College Park has taken some other interesting steps in response to customer habits. For instance, according to DuGoff, in the 1990s, customers felt that a carwash was worth about $2. However, the company wanted to shift customer perception and bring it up to $5. So, what did they do?
“We found that using $1 value tokens and giving a bonus for larger bills, along with a high level of service, had the desired result,” DuGoff explains. Customers with five $1 bills would come in asking to trade for a $5 bill in order to get the bonus token. Nowadays, DuGoff says, customers expect to pay about $10 for a carwash, so when they come in with a $20 bill, they ask for two $10 bills.
Another response to customer habits involved setting up a live-streaming webcam on the company’s website that displays the entrances to a few of its wash bays. “After a snow [event], we can get pretty jammed up,” DuGoff explains. “There will be cars out to the street, and that’s the impression that people carry. ‘You’re always busy.’” While they are usually busy, he says, there aren’t lines most of the time, and he wanted to convey this fact to his customers.
And, of course, it’s not just about responding to customers, but garnering their loyalty as well. One way in which DuGoff engenders customer loyalty is by randomly giving away free tickets to the Washington Nationals baseball and DC United soccer games, for which he has season tickets. “I often have to repeat that the tickets are free. And, people really light up [about winning free tickets]. They come back and thank me for the tickets,” he says. “People really remember, and I see them all the time.”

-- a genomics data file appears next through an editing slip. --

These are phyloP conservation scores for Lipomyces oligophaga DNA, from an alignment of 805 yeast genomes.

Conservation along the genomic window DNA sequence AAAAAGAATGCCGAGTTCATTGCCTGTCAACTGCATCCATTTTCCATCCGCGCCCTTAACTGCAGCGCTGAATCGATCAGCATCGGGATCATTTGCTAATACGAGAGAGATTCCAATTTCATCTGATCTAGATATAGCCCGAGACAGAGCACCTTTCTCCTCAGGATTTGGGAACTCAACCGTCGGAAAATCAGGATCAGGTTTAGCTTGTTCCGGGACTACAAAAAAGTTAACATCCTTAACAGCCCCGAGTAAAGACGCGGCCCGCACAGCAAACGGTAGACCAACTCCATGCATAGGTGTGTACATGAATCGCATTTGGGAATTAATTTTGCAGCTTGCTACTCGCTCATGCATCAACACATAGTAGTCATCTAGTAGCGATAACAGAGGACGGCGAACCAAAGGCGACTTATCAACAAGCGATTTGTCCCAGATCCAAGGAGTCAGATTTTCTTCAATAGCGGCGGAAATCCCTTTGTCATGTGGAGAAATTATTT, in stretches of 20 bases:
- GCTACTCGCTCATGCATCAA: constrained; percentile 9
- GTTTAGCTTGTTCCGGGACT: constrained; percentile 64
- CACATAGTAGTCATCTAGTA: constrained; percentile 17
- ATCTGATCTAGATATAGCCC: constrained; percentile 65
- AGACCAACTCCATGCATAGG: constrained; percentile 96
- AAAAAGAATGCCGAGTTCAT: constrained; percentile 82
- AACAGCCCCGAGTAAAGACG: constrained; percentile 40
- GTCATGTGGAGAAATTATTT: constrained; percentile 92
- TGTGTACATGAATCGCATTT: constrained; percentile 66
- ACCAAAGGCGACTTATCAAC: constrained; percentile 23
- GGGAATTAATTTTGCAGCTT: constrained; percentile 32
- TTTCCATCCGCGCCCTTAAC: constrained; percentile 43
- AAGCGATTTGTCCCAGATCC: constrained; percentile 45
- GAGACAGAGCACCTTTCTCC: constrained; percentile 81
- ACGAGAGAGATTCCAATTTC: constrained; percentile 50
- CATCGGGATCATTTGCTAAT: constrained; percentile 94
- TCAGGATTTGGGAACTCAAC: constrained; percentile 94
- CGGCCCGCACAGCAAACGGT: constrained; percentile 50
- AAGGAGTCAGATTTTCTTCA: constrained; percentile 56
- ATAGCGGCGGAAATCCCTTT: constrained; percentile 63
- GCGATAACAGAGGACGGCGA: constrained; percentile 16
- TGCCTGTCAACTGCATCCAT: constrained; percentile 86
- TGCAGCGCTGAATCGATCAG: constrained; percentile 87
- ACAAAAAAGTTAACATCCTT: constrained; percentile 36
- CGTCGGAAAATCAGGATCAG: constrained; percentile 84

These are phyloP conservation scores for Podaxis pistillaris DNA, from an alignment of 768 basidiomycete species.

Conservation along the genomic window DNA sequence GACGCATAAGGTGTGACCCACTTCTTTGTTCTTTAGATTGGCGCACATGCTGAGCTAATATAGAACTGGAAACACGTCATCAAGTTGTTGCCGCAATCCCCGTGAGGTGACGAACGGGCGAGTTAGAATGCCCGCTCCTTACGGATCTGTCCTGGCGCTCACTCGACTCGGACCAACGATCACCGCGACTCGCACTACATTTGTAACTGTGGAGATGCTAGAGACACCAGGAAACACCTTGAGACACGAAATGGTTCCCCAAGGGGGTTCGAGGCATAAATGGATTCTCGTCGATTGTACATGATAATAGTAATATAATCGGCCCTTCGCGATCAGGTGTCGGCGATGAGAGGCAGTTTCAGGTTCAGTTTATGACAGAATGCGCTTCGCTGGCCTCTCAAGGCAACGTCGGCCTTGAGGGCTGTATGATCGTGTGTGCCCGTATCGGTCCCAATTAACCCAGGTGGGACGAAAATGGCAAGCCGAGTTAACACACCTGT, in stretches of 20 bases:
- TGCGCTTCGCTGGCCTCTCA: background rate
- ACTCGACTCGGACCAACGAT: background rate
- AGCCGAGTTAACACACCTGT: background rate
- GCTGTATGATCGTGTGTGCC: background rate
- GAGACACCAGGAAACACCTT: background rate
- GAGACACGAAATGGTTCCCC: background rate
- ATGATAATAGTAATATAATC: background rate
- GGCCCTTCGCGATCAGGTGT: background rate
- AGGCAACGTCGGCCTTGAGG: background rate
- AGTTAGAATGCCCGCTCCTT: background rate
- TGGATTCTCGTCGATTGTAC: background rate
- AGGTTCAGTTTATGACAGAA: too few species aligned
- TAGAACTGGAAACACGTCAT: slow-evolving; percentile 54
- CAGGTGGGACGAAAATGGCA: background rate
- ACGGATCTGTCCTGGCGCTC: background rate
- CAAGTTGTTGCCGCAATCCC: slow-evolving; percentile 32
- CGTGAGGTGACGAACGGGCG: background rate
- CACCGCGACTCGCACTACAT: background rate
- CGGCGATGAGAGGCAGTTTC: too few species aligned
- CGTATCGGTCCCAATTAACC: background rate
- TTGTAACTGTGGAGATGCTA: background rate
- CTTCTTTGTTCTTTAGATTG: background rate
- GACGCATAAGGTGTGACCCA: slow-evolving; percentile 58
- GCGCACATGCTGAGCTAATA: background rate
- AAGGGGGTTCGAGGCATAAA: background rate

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Connecting with the community
College Park Car Wash also supports a number of local community organizations, such as churches and schools, as well as charities. Its largest fundraiser is the Mid-Atlantic Carwash Association’s “Wash to Save the Bay,” which benefits the Chesapeake Bay Foundation. College Park also participates in Grace for Vets. DuGoff says, “I think you have to give back, and it lets people know that you care about more than your bottom line.”
In addition, College Park Car Wash plays to the local college crowd. Being a few blocks from the main gate of the University of Maryland, the company uses its sign to advertise upcoming Maryland Terrapin sports games. College Park gives away a free carwash at every home men’s and women’s baseball, football, soccer, basketball and lacrosse game.
“For the day games, we call it the ‘Dirtiest Car in the Parking Lot.’ For night games, it’s the best dressed Terp fan, or randomly taped to the seat. Once, the winner was the owner of another carwash. I won’t tell you whether it was [for] the dirtiest car or best-dressed fan,” DuGoff quips.
Keeping it simple
While it’s said there’s strength in numbers, sometimes having a small, well-matched team is all you need. “My manager and attendant has worked for me nearly 30 years. I can rely on him to take care of customers as I would and to keep the equipment running at its best,” DuGoff said. In addition to two full-time employees who came with him from the original gasoline business, DuGoff hired a part-timer last year who “has a lot of energy and enthusiasm.”
So while there’s no one secret to success, DuGoff claims that one is, so to speak, the magic number. Since he opened College Park Car Wash, it has remained his one and only business. And that’s his secret, he says.
“Putting all of one’s energy and attention on one thing makes a world of difference,” concludes DuGoff. “So, there are two simple principles: Just do one thing and reinvest in your business.”